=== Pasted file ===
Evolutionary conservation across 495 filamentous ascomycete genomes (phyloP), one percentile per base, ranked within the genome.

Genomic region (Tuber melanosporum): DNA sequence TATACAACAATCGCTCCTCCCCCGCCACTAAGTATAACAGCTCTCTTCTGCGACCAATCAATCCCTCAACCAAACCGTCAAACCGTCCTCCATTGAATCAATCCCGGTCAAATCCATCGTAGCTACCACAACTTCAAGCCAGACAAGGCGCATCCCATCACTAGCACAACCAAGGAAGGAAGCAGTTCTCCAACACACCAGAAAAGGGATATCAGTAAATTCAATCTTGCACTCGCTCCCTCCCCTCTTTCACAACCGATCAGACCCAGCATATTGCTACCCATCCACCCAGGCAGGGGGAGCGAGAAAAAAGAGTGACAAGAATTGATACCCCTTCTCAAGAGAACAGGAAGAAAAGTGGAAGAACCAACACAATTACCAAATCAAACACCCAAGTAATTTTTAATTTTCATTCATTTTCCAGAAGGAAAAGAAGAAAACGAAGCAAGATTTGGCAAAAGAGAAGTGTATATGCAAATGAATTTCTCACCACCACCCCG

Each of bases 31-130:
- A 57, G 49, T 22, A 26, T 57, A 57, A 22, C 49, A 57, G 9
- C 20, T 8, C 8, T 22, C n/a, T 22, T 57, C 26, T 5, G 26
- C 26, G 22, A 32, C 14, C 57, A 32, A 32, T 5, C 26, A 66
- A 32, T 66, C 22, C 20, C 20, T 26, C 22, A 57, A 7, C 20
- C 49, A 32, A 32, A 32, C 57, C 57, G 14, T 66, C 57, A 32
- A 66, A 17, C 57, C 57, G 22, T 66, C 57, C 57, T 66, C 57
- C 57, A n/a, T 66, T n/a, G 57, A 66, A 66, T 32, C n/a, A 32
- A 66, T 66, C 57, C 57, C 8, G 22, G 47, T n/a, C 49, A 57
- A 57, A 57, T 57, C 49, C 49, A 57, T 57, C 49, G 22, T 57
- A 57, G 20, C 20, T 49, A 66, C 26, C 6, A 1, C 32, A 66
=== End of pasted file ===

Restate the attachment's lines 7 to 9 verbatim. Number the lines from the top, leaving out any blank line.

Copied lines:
- A 32, T 66, C 22, C 20, C 20, T 26, C 22, A 57, A 7, C 20
- C 49, A 32, A 32, A 32, C 57, C 57, G 14, T 66, C 57, A 32
- A 66, A 17, C 57, C 57, G 22, T 66, C 57, C 57, T 66, C 57